As I already mentioned to you guys, I have received an unruly number of questions and messages from you vatos about Layrite. You guys asked me for my opinion on it and now, you’re going to get it.
I first tried Suavecito about a year or so ago. And the name, “Layrite” always comes along with Suavecito whenever mentioned. These two product lines are the most commonly known in the water-based pomade world. Thus, I assumed they’re very similar products — I was wrong…Layrite is much better.
This is the jar. It is a white 4 oz. plastic jar that’s honestly…pretty damn well designed. Who doesn’t like having a chick on the jar of pomade? Plus, it’s got a nice gold accent running along the circumference of the cap.
Then, as you can see below, the pomade itself is a sweet ass orange color. If you can all remember, most of the water-based pomades we’ve seen come in a coca-cola brown or gold/yellow jello. So, this is a nice change.
The scent is a very soft vanilla type of thing, but with a Play-Doh like after-smell. It’s alright but either way, it’s soft anyways.
Just like your standard water-based pomade, it scoops out no differently than Suavecito or Tres Flores — softer than Grant’s or Shiner Gold but thicker than Admiral. Spreading it throughout the hair is pretty easy. I mean, this is rarely ever a problem for water-based products with the exception of a few like Slick Devil or Blind Barber. Combing through was pretty smooth once you got everything going.
Time. I can style pretty effing quickly with this baby. In my mind, I keep track of products like this…just in case the time ever arrives, I know which products to use if I’m in a time crunch. The strength this product provides and its slowness to cure made it really easy to style my hair. Also, this definitely makes it a great beginner’s pomade to learn how to pomp with.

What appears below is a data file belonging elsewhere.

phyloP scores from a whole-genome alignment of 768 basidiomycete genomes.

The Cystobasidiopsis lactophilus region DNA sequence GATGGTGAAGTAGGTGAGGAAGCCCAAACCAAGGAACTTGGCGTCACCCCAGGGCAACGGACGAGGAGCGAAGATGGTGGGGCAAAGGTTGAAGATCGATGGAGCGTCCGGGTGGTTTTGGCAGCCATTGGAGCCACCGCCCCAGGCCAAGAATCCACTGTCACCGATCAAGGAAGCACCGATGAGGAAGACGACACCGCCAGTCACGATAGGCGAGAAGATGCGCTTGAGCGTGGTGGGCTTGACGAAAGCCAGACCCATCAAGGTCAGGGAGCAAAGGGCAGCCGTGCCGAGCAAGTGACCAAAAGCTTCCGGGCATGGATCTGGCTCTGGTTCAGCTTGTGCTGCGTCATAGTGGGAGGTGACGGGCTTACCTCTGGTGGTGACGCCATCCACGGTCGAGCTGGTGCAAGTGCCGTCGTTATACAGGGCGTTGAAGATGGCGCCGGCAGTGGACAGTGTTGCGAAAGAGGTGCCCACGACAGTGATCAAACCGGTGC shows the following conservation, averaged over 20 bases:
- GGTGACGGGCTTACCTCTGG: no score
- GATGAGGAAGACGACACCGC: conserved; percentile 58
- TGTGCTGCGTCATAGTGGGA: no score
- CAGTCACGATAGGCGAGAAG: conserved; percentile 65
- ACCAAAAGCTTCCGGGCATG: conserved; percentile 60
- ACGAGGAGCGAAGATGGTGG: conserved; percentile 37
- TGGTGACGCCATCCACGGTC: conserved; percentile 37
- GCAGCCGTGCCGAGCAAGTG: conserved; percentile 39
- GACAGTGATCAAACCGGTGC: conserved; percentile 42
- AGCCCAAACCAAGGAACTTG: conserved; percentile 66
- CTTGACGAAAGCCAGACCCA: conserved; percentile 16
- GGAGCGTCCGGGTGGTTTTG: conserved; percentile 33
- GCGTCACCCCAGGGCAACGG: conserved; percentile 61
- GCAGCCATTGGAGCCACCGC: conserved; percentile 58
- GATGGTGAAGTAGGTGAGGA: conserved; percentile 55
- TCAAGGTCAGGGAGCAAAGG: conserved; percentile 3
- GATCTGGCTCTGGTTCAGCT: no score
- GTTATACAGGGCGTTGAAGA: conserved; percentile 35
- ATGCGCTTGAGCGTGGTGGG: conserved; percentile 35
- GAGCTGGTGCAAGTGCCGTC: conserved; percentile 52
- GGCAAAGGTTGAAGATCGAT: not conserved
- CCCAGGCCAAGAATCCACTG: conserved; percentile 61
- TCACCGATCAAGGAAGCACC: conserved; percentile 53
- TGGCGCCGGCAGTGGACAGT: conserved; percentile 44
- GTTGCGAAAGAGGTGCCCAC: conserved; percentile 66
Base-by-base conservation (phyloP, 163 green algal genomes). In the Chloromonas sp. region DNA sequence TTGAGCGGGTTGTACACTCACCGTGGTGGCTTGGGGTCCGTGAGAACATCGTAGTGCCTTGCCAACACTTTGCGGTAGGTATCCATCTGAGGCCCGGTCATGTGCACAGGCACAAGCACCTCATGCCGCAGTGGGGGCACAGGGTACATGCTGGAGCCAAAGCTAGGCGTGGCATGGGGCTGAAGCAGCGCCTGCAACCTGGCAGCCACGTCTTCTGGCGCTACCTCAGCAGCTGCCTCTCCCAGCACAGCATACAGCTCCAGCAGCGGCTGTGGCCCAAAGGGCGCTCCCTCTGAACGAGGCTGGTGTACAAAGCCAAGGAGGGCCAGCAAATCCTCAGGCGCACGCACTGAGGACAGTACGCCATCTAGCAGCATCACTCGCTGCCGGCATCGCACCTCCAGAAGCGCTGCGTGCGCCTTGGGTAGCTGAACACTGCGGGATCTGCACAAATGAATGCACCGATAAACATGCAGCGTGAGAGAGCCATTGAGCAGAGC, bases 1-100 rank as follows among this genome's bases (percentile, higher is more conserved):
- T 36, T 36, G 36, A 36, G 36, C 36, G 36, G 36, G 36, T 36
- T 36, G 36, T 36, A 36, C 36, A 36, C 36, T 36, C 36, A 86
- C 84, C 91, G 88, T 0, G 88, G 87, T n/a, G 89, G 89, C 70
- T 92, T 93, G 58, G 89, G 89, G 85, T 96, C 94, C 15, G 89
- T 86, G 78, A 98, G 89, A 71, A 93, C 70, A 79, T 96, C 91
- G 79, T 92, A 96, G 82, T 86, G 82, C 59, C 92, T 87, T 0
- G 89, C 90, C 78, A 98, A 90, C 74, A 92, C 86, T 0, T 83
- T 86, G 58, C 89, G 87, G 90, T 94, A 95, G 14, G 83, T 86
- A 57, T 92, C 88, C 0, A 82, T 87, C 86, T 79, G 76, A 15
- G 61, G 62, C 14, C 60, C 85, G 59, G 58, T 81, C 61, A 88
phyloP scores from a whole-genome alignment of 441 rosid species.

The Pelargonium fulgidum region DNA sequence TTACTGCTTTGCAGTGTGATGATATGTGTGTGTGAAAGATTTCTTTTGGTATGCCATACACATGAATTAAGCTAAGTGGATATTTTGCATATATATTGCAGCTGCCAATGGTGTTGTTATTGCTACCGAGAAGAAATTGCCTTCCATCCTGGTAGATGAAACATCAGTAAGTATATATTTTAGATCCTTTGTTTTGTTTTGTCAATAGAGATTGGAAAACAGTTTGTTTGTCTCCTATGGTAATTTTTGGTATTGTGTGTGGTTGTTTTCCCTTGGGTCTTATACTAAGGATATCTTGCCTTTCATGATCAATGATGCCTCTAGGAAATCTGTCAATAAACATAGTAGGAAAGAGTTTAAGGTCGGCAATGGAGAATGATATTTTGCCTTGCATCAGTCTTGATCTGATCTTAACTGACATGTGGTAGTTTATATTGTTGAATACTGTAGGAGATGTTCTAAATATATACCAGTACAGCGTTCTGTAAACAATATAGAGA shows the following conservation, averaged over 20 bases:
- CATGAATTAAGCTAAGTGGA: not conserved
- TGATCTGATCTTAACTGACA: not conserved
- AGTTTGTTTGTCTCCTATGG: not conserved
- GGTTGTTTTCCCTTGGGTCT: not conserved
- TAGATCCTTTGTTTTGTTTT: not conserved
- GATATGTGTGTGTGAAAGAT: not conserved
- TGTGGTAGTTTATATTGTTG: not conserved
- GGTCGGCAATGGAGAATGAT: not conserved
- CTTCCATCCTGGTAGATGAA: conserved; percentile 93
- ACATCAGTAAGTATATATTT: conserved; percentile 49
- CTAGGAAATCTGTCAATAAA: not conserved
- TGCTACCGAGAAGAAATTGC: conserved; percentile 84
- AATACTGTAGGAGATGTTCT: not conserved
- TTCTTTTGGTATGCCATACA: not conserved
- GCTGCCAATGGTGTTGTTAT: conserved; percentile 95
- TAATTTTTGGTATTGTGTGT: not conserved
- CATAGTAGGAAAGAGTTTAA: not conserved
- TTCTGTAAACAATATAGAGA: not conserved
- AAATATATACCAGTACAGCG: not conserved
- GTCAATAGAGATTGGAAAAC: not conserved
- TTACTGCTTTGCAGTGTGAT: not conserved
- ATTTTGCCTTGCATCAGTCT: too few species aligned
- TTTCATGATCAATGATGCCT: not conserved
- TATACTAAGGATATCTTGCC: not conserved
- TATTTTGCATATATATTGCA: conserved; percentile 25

Slickness. Not bad. Not bad at all, actually. As you can see in the pictures, you can see some shine. Not bad. I wouldn’t call it high sheen as they advertise but it is RELATIVELY high sheen for the water-based pomade market. This makes me really excited to see what the Layrite Super Shine provides. Aside from the shine, the product also kept my hair together well and allowed for very easy restyling throughout the day.
Strength. Layrite Deluxe Pomade, which is their original product, has as much hold as Suavecito Firme. This is something that is cornerstone to traditional-style water-based pomades. The more strength you get, the less product you have to use. Thus, the jar will last you longer. This is important because you will burn through jars of water-based pomades.
As much as I did not want to say it, Layrite was a fantastic product. Yeah, it doesn’t smell too great. But that’s the only downside. This product is actually a damn good water-based pomade.
It has strength, some shine, and doesn’t dry up into a helmet. It will lock-in but not freeze up cement-style. On some days, you really don’t want to fuss with an oil-based…whether you’re lazy, it’s a windy day, or whatever. Layrite locked in my hair just enough to keep it looking good all day and night, yet not enough to make my hair rock hard.
Layrite Deluxe is all good in my books — definitely a standard that should be in everyone’s cabinet.